On the heels of the White House accusing Democrats of conducting a “do-over” of special counsel Robert Mueller’s Russia probe and saying it won’t cooperate with congressional demands for information, a top House Democrat blasted the administration for acting like a dictatorship and threatened to issue “very large” fines to those held in contempt of Congress.
The move by the White House to stonewall Democrats’ demands, coupled with Democrats’ threats to impose fines and possibly jail officials held in contempt of Congress, further escalated the ongoing feud between the two sides.
In a letter Wednesday, White House counsel Pat Cipollone urged House Judiciary Committee Chairman Jerrold Nadler to cease his investigations into alleged obstruction of justice and abuse of power by Trump, arguing that the Democrats’ probes have no “legitimate legislative purpose.” Instead, he accused Nadler and his Democratic colleagues of attempting to conduct a “do-over” Russia investigation by subpoenaing witnesses and documents, including the unredacted Mueller report, and holding administration officials in contempt.
Responding to the accusation on the House floor, Nadler pushed back just minutes later to reporters.
“The White House is making the outrageous claim that a president cannot be held accountable in any way to the American people,” Nadler said. “They say the Justice Department can’t hold them accountable since the sitting president cannot be indicted, and now they’re saying that Congress cannot hold a president accountable. This is ridiculous. They would make the president above the law.”
The White House’s assertion that it does not need to comply with Congress’ oversight investigations, Nadler continued, was reminiscent of “a dictator.”
Cipollone responded to a sweeping March 4 request by Nadler for documents and testimony from 81 people or entities, including administration officials and private businesses, as part of his wide-ranging investigations into alleged corruption and obstruction by Trump.
“Congressional investigations are intended to obtain information to aid in evaluating potential legislation, not to harass political opponents or to pursue an unauthorized ‘do-over’ of exhaustive law enforcement investigations conducted by the Department of Justice,” Cipollone wrote. “Unfortunately, it appears that you have already decided to press ahead with a duplicative investigation, including by issuing subpoenas, to replow the same ground the Special Counsel has already covered.”
Nadler threatened to issue more subpoenas to obtain the information and testimony the White House has refused to provide. And he vowed to hold in contempt whoever does not comply with those subpoenas.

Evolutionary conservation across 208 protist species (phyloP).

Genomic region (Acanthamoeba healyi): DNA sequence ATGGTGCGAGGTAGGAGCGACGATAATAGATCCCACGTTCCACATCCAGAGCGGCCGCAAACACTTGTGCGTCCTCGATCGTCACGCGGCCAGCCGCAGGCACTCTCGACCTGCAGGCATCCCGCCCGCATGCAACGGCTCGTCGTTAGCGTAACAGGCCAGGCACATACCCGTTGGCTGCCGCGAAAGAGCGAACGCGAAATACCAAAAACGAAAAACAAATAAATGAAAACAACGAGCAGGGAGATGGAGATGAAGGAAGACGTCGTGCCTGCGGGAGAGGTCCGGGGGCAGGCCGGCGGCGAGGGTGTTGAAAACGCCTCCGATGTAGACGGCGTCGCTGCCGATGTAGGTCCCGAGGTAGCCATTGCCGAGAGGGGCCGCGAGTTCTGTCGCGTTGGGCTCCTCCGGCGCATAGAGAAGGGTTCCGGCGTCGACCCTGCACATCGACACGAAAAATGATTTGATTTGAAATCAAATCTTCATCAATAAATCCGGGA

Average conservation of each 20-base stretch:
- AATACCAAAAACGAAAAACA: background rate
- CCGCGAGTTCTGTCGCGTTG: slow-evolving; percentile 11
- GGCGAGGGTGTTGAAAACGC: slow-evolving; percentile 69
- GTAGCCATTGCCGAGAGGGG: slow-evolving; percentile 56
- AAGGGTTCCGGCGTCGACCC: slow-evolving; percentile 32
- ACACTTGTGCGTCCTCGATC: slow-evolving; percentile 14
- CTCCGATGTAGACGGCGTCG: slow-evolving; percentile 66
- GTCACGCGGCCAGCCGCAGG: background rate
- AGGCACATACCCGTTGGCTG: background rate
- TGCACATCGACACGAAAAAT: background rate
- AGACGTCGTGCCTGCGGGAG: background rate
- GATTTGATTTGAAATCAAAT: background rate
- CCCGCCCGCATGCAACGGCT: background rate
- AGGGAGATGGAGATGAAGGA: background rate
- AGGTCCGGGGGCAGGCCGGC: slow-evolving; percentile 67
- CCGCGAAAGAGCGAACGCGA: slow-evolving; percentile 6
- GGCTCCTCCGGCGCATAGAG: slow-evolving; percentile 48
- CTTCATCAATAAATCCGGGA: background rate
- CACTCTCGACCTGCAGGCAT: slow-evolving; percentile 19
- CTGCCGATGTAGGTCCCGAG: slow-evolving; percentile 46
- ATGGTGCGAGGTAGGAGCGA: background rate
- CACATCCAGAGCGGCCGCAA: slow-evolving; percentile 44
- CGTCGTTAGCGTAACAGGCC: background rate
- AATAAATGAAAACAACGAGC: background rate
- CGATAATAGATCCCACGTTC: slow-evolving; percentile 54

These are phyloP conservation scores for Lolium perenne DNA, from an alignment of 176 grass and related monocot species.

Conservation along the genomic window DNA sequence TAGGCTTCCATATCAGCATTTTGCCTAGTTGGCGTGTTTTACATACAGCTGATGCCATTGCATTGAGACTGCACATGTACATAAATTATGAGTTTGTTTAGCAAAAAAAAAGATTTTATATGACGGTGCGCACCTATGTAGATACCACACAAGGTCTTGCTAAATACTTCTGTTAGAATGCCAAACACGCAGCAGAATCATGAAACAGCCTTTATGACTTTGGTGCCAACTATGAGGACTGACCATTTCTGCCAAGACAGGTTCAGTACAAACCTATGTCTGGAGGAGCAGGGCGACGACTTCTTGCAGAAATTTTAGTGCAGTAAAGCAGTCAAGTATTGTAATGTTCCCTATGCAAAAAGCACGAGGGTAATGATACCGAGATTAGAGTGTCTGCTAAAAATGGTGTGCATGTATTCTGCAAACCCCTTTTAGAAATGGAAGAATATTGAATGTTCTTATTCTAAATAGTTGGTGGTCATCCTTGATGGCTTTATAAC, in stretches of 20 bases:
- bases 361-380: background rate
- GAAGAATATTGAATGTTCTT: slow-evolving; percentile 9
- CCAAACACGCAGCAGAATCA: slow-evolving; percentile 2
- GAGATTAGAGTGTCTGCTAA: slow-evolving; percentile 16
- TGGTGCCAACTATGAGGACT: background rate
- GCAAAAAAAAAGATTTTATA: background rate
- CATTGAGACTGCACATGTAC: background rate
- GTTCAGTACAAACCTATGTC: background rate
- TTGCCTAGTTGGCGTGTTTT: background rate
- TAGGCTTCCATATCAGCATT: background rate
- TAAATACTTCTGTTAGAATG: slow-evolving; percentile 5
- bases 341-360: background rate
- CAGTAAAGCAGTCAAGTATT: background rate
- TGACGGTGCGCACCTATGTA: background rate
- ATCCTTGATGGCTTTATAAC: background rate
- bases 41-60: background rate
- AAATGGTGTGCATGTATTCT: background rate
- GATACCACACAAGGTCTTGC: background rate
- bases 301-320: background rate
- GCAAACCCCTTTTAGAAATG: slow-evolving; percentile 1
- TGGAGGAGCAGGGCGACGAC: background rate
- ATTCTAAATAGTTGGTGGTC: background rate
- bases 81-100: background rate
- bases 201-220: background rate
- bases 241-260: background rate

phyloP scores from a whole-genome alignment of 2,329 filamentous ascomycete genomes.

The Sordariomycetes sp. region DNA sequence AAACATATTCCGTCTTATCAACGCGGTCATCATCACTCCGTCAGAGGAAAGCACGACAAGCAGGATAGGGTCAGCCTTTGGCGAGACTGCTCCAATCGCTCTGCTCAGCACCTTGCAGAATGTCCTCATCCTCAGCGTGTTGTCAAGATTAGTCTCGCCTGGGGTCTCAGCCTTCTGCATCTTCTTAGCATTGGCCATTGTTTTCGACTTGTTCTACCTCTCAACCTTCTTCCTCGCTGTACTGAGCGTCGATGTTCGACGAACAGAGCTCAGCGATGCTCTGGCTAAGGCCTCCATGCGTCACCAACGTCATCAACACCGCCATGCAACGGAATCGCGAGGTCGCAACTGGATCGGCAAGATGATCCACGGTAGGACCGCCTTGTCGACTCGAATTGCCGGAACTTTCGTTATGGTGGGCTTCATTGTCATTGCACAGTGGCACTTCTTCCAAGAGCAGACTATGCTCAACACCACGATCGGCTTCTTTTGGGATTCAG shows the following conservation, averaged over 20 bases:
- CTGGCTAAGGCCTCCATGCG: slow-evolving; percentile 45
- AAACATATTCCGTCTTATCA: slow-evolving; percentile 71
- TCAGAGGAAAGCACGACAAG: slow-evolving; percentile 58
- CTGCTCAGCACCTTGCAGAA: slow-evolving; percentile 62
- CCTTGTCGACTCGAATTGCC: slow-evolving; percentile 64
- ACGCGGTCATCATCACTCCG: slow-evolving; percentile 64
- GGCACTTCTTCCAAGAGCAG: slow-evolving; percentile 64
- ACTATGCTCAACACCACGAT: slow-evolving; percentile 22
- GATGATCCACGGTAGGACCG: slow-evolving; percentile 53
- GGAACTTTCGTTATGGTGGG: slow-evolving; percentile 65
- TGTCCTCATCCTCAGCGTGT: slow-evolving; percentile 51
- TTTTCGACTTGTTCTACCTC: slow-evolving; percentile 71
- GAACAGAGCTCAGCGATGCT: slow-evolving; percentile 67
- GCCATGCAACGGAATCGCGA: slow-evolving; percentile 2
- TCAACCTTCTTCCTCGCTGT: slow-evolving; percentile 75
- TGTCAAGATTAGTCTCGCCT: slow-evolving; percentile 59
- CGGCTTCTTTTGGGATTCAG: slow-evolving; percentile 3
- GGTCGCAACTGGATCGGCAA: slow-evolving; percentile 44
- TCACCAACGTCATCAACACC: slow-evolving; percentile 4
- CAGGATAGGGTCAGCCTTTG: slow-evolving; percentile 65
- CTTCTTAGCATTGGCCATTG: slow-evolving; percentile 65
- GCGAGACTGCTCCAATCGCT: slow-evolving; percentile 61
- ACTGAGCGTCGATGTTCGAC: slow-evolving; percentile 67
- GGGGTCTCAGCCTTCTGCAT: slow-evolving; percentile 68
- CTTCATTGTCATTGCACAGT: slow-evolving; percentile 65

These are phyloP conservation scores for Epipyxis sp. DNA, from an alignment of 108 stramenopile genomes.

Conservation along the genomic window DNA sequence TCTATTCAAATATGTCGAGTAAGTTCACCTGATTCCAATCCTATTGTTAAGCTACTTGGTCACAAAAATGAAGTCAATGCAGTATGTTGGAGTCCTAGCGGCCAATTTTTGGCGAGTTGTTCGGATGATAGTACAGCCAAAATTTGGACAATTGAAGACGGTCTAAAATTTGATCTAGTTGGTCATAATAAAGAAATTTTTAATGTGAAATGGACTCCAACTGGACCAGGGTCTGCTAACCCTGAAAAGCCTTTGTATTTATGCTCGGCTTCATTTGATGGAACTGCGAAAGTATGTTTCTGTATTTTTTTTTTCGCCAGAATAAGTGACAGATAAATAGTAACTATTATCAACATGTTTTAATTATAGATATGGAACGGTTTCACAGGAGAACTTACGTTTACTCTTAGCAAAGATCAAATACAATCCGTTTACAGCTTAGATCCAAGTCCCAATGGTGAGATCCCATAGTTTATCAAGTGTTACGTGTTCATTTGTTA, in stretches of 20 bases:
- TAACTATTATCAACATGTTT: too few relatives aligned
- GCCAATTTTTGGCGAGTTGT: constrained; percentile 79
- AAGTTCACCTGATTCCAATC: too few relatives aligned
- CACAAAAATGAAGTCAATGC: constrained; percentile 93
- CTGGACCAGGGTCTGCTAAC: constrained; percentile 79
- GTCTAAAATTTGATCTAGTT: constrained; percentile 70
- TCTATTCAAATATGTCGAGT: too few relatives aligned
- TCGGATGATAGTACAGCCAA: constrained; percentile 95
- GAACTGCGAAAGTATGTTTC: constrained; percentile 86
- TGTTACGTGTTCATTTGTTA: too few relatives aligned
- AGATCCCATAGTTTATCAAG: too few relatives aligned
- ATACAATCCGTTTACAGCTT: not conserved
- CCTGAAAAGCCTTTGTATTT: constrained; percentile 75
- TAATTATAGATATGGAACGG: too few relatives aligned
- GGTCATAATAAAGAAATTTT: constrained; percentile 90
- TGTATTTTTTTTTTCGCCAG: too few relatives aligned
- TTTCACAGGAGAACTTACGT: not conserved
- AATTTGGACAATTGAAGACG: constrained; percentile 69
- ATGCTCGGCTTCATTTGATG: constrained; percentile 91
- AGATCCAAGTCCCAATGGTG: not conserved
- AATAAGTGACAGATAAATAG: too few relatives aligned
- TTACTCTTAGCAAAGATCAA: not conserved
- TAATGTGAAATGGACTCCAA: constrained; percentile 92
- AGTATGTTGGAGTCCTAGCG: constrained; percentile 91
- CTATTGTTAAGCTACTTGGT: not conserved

“We will subpoena whoever we have to subpoena. We will hear from Mueller, we will hear from [former White House counsel Don McGahn],” Nadler said after Cipollone’s letter. “You’ll hear from a lot of other witnesses.”
No headway has been made on establishing a testimony date for Mueller, according to Nadler, who said earlier that morning that the Justice Department was “reluctant” to allow the special counsel or McGahn to testify.
McGahn, at the direction of the White House, refused to turn over subpoenaed documents last week, prompting Nadler to threaten contempt proceedings if he fails to appear for scheduled testimony next week. McGahn was a key witness in the Mueller report, saying that the president directed him to fire Mueller, and then create a false narrative to justify the firing, in order to hinder the special counsel’s probe. But McGahn refused to go along, according to the report.
Nadler further warned that if the White House continues to not comply with congressional subpoenas, House Democrats will seek to impose “very large” fines on individuals found to be in contempt through the inherent contempt process. That includes the country’s top law enforcement official, Attorney General William Barr, who was cited for contempt by the committee last week for refusing to turn over the subpoenaed unredacted Mueller report and underlying evidence. Treasury Secretary Steve Mnuchin and IRS Commissioner Charles Rettig have also refused demands for Trump’s taxes under an IRS statute, resulting in a subpoena.
Judiciary Committee Democrats have advocated using inherent contempt, a process not used by the House in more than 80 years, but the Democratic leadership opposes it. The process would need full House approval before the offender could be jailed or fined.
Nadler said his committee was seriously considering inherent contempt, which would be “in addition to” civil contempt proceedings through a lawsuit. “It was the main procedure used for 150 years,” Nadler said. “And we may have to do it again.”